NTSB Issues Recommendations After Investigating Fatal Crash

A school bus arrives to transport victims to a Red Cross shelter in Orland, Calif., after a charter bus carrying high school students, a FedEx truck and a Nissan Altima crashed on Interstate 5 last year. Photo By: AP/The Record Searchlight, Greg Barnette A school bus arrives to transport victims to a Red Cross shelter in Orland, Calif., after a charter bus carrying high school students, a FedEx truck and a Nissan Altima crashed on Interstate 5 last year.

This week, the National Transportation Safety Board (NTSB) made recommendations for improving safety on motorcoaches, following an investigation of a fatal crash last year in Northern California that killed 10 people, including five high school students.

Following an investigation, the NTSB recommended to the National Highway Traffic Safety Administration (NHTSA) and the Federal Motor Carrier Safety Administration that they address fire performance standards; pretrip safety briefings; improve vehicle design to simplify evacuations; require the development of minimum performance standards for event data recorders in trucks and motorcoaches and require these to be installed.

On April 10, 2014, at about 5:40 p.m., a FedEx truck traveling southbound in the right lane on Interstate 5 near Orland, California, veered left into the 58-foot-wide median, crashing through bushes and entering opposing traffic. The truck collided with a Silverado Stages motorcoach bus and a Nissan Altima. The impact caused the FedEx truck and motorcoach bus to burst into flames.

The bus passengers were 43 high school students and three adult chaperones headed to Humboldt State University for a weekend visit.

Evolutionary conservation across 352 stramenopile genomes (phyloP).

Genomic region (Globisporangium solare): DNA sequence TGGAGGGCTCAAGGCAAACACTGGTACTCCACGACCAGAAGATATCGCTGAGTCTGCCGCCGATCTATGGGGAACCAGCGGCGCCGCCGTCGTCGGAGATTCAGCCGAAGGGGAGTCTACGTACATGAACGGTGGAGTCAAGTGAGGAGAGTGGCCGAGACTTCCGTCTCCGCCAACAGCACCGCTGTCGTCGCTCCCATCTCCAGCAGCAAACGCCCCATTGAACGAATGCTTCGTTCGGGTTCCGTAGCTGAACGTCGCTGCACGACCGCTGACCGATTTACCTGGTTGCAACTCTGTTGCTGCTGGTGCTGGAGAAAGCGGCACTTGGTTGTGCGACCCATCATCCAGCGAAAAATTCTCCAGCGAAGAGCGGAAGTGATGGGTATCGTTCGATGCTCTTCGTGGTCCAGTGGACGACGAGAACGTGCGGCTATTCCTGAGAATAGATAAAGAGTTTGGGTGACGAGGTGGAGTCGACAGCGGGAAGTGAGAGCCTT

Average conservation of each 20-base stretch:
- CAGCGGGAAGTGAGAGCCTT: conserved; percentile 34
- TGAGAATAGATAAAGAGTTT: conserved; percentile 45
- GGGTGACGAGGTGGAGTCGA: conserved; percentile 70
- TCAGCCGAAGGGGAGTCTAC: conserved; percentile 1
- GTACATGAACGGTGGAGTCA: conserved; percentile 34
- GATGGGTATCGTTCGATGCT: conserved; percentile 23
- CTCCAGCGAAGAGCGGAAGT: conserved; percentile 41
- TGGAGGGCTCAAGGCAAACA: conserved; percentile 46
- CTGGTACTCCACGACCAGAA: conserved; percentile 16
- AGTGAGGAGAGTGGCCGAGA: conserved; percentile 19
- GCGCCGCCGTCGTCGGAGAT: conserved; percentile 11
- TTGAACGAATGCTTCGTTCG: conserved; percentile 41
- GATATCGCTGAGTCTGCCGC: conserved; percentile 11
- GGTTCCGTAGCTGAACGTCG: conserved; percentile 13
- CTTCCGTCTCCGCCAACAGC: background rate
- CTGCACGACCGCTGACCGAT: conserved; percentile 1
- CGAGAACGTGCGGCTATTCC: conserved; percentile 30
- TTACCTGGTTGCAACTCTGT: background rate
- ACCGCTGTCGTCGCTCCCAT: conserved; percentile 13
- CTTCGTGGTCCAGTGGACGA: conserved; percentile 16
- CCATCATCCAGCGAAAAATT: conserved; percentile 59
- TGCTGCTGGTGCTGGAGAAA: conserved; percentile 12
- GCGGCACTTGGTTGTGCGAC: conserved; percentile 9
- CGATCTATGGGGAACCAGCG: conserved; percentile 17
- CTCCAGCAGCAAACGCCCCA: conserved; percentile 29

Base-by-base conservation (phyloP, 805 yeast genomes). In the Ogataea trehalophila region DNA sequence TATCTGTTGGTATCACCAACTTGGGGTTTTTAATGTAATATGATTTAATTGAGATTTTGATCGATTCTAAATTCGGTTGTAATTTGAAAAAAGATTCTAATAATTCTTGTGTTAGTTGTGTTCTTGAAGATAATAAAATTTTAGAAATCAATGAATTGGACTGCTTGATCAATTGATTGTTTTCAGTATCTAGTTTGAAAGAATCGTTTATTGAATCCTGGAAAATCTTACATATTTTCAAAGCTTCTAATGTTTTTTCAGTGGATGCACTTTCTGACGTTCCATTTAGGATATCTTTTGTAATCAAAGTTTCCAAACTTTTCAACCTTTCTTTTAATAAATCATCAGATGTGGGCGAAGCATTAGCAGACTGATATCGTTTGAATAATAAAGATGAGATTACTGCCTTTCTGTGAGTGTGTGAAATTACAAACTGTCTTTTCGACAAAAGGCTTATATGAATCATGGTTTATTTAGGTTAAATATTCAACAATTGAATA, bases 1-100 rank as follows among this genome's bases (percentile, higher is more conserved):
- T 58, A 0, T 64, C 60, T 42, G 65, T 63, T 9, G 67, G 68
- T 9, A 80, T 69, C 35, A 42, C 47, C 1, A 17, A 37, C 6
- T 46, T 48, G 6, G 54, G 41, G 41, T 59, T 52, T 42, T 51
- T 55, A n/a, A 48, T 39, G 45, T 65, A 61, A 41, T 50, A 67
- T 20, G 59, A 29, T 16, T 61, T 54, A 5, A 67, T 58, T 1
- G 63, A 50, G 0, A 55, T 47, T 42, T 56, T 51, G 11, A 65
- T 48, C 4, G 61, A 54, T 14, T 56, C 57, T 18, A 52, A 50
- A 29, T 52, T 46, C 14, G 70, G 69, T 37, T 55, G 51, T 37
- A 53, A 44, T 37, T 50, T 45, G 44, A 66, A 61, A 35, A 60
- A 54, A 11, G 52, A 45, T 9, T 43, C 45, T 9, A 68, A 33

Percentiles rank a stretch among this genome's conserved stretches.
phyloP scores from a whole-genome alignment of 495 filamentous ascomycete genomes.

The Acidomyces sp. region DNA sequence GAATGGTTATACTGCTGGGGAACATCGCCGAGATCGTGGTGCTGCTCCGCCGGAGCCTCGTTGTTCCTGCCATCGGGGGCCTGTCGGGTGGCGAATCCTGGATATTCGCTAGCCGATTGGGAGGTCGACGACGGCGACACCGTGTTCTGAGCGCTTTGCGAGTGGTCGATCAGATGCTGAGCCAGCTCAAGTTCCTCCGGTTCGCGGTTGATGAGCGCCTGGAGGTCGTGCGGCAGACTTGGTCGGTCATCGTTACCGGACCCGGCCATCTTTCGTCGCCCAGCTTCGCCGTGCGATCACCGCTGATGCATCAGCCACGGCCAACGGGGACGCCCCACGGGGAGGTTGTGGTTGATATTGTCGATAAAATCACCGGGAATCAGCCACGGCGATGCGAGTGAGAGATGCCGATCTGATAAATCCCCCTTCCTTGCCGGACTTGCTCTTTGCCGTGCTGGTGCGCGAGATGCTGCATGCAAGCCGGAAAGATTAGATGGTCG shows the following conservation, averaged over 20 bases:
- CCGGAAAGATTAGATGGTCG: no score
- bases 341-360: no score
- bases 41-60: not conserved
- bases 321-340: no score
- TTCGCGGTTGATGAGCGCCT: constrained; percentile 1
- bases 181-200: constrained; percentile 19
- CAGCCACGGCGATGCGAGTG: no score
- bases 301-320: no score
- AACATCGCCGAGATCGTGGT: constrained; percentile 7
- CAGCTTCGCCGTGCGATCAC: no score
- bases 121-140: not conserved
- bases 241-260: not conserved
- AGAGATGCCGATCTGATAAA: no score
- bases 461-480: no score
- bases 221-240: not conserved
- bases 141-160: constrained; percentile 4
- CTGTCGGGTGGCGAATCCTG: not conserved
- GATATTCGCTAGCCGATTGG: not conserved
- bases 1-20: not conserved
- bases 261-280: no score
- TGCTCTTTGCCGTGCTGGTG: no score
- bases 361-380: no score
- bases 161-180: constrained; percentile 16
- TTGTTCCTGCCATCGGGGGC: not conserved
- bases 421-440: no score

The crash investigation uncovered “inadequacies” in the fire performance standards for commercial passenger vehicle interiors, Federal Motor Vehicle Safety Standard (FMVSS) 302. Under FMVSS 302, flammability testing involves small-scale fire spurces, like cigarettes and matches, which according to NTSB, are different from the most common causes of bus fires.

NTSB also found that of the two motorcoach drivers, neither the one who started the trip nor the one who later took over, discussed safety instructions nor played prerecorded briefings the company provided. Many passengers were unable to find or open emergency exit windows, with at least two dying from asphyxiation after inhaling smoke from the fire.

“The investigation brought to light the difficulty of getting out of a burning motorcoach,” said NTSB Chairman Christopher Hart. “It is unacceptable for anyone who survives a crash to perish in a post-crash fire because the exits were too hard to find or too difficult to use.”

“A pre-trip safety briefing or a video about evacuation could have expedited the evacuation process and possibly saved lives and mitigated injuries,” the NTSB said in a statement.

The Board also found that the windows in the motorcoach involved in the crash were over seven feet off the ground, and did not have the ability to remain open, thus making safe, speedy evacuation more challenging. It recommended having a secondary door for use as an emergency exit, along with improving lighting and signage standards.

“The Board concluded that current standards lack adequate requirements for emergency lighting and signage and reiterated several longstanding previous recommendations for standards that that would require independently powered lighting fixtures, use of photo luminescent material to mark emergency exits, and windows that remain open after being opened for emergency evacuations,” read the statement.

The exact cause of the crash is still unknown. NTSB ruled out truck and motorcoach driver experience, licensing, training, substance use, mechanical issues and weather as potential causes.

Hart added that event recorders in both the motorcoach and FedEx truck, like those used in aircraft, may have possibly offered more insight into what caused the crash.

“With access to event data recorders, we might have been able to determine why the truck crossed the median, which could have enabled us to make recommendations to prevent it from happening again,” Hart said. “Much of the reason that aviation is so safe today is that we have required such recorders for decades so that we can learn the lessons of accidents. But they are still not required in commercial trucks or motorcoaches despite more than a decade of recommendations by the NTSB.”

Last modified onFriday, 17 July 2015 16:41